East Asian countries like Taiwan and South Korea offer a path forward. Both of these countries have seen relatively few cases of the coronavirus in comparison to their counterparts in Europe—despite their proximity to the epicenter of the outbreak.

This is a near-impossible task when most workspaces cannot accommodate social distancing (a must if you want to beat the rapid spread, according to experts), and the equipment necessary to keep the same is in short supply.

East Asian countries like Taiwan and South Korea offer a path forward. Both of these countries have seen relatively few cases of the coronavirus in comparison to their counterparts in Europe—despite their proximity to the epicenter of the outbreak.

Despite living in close-quarters familial environments (much like Italy and Spain), South Korea managed to confine the disease to a few small outbreaks, which they acted quickly to isolate before they overwhelmed hospitals. Taiwan started inspecting flights inbound from Wuhan on December 31st, 2019—well ahead of every other nation in the world. At the time, there were only two dozen or so cases in Wuhan, but it was enough for the Taiwan Center for Disease Control to sound the alarm.

In addition to acting early, South Korea and Taiwan have something else in common: their use of masks. It’s culturally acceptable for members of the public to use masks when they travel and are out in public spaces—even when nobody is getting sick.

"Hong Kong health officials credit universal mask wearing for easing their outbreak and recommend universal mask use."

Hong Kong health officials credit universal mask wearing for easing their outbreak and recommend universal mask use.

When the pandemic hit, and people were getting sick, this practice intensified.

On January 20th, the Taiwanese government activated the Central Epidemic Command Center to mobilize funds and the military for mask production. As part of these measures, the country banned the export of masks to ensure they had enough for their own citizens. They did so on January 24th, just three days after the first case of the coronavirus was reported in Taiwan. The Taiwanese government, enacting its own version of the Defense Production Act, dispatched its military to textile factories to set up mask production lines to accommodate the demand. They also instituted a mask rationing system a few weeks later, permitting adults to buy two masks per visit every couple of days, and four for children.

By early March, Taiwan was producing upwards of 9.2 million masks a day, and the rationing has increased to three masks per adult and five per child.

Masks are not a complete panacea, but they offer some means of protection from airborne pathogens. Moreover, they prevent those with illnesses—especially unaware asymptomatic carriers—from spreading disease. Remember one of the first things the CDC advised to avoid catching or spreading the novel coronavirus? Don’t touch your face.

Of course, the media has since argued that those who aren’t sick shouldn’t wear masks, but this isn’t because masks don’t have a prophylactic effect; it’s because America is facing an alarming mask shortage. According to Zeynep Tufekci, “many health experts, including the surgeon general of the United States, told the public simultaneously that masks weren’t necessary for protecting the general public and that health care workers needed the dwindling supply.”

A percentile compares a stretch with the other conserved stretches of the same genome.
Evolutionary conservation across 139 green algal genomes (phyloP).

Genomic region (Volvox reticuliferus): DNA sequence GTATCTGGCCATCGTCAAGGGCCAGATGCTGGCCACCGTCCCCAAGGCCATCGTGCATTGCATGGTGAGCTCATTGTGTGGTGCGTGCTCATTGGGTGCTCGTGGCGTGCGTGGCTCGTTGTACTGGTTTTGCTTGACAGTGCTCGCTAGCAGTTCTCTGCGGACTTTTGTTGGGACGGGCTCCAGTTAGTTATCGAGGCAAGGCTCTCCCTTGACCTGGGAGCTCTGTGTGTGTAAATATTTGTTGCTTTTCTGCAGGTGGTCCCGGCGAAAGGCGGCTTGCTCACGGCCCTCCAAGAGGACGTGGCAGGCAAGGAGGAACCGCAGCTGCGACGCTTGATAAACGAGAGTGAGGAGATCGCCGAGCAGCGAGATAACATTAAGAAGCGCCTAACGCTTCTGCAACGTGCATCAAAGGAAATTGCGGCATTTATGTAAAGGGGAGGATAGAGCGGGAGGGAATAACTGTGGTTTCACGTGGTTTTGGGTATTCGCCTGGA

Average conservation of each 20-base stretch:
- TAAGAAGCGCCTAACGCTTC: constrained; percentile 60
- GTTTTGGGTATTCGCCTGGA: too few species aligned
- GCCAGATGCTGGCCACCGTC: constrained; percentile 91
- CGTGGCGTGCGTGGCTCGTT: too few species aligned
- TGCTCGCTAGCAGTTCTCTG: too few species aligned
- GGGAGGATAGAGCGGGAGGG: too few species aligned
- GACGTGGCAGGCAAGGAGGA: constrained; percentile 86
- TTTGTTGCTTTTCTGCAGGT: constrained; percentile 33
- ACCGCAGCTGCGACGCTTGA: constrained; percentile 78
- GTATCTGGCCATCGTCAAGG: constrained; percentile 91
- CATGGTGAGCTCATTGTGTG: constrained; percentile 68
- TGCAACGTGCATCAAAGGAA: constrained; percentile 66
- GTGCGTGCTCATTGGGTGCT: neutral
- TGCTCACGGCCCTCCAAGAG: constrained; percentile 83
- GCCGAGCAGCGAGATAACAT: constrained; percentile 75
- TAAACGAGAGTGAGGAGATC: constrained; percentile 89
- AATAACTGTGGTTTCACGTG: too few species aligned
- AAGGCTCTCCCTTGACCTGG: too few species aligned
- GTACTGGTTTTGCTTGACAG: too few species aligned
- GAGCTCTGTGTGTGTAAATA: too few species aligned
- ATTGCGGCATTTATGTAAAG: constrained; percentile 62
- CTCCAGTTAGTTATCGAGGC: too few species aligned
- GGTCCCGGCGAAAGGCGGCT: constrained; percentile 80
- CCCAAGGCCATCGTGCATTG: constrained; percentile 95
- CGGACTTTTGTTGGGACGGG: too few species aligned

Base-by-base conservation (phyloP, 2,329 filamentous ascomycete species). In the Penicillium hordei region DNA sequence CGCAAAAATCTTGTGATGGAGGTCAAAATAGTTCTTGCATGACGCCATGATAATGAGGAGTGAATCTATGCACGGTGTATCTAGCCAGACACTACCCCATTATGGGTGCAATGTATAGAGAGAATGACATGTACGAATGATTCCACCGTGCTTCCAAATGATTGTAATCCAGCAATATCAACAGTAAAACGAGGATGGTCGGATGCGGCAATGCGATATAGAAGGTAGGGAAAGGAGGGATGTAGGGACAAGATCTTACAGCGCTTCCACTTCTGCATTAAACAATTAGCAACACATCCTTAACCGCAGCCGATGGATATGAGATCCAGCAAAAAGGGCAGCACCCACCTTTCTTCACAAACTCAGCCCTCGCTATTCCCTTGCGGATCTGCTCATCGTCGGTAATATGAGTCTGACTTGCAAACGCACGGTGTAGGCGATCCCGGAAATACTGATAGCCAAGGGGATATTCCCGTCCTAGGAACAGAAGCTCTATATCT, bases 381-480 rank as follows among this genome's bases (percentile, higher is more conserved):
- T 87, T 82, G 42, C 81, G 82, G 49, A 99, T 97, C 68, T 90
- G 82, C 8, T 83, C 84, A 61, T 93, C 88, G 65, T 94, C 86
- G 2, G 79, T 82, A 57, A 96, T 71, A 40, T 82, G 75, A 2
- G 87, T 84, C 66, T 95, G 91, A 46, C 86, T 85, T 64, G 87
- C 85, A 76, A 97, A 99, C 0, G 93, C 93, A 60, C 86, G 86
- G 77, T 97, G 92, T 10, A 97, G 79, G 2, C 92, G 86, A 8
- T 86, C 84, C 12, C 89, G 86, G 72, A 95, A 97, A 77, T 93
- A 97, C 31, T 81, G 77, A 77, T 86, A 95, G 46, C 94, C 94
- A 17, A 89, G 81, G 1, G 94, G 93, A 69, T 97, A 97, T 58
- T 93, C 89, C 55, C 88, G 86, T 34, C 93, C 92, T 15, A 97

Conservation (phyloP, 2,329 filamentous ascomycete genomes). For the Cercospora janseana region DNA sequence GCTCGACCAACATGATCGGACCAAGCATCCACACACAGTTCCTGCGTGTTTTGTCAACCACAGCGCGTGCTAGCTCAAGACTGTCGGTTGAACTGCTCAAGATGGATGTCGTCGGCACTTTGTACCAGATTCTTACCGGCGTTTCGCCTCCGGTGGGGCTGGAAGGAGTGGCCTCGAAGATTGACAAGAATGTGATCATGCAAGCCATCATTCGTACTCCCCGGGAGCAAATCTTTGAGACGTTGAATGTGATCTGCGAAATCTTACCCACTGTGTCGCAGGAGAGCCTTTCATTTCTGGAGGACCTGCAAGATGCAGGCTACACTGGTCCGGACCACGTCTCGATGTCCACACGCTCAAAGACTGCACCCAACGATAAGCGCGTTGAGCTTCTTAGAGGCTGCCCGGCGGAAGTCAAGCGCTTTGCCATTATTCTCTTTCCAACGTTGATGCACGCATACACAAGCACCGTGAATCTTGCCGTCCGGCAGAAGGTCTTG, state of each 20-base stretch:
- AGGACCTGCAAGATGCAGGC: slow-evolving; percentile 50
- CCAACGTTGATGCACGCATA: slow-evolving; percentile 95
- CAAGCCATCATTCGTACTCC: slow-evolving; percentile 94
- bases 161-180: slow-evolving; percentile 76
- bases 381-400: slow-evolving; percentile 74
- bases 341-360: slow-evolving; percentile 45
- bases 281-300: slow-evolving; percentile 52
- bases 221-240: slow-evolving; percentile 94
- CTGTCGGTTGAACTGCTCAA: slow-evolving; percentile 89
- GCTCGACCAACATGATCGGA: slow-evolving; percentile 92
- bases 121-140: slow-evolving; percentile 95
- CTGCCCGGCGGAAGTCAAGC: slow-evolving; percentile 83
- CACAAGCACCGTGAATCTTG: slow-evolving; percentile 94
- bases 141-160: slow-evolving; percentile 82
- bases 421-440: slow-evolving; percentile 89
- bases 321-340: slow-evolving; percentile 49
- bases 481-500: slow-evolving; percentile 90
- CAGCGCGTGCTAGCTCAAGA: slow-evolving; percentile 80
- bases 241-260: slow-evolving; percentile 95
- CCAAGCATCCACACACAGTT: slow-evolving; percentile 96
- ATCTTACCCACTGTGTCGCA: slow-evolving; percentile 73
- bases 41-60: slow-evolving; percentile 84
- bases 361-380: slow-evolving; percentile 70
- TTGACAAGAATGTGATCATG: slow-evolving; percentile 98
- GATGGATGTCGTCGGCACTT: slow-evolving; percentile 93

Health officials have resorted to begging the public not to go out and strip the shelves of masks because nurses and doctors—our frontline in the war against coronavirus—are having to reuse masks for days on end because of the shortage.

Hospitals in the U.S. are pleading with the public for mask donations. Things have gotten so desperate that everyday Americans have started crowdsourcing initiatives to get frontline healthcare workers the protection they need. “[S]cores of citizen-led donation groups are popping up across the country, including GetusPPE.org, DonatePPE.org, Mask Match and one to move gear from labs to hospitals called PPE Link. Then there’s also a group of volunteers called Mask Crusaders who’ve set up ad hoc chapters in New York, Chicago, Los Angeles, Seattle and elsewhere. The hashtag #GetMePPE continues to trend across social media,” writes NPR.

If the CDC announces that it’s safe for people to go back to work and lift extreme social distancing recommendations, many would be hesitant to go back to work. Many employers would—especially the ones who could afford it—would simply keep their doors shut. Even the most powerful nation in the world cannot just will the coronavirus away.

Yes, America is caught between a rock and a hard place—save lives or save the economy. But there is no saving the economy without making workplaces safe, and there is no making workplaces safe without attending to the mask shortage.

“[A]bout 100 million masks in the stockpile were deployed in 2009 in the fight against the H1N1 flu pandemic, and the government never bothered to replace them. This month, Alex Azar, secretary of health and human services, testified that there are only about 40 million masks in the stockpile—around 1 percent of the projected national need,” the New York Times reports.

America demanded a wartime president, and that’s what they got. Now it’s time for that President to do everything in his power to provide masks for the American worker.

There is no way out but through.

Written By

Ian Miles Cheong is the managing editor of Human Events.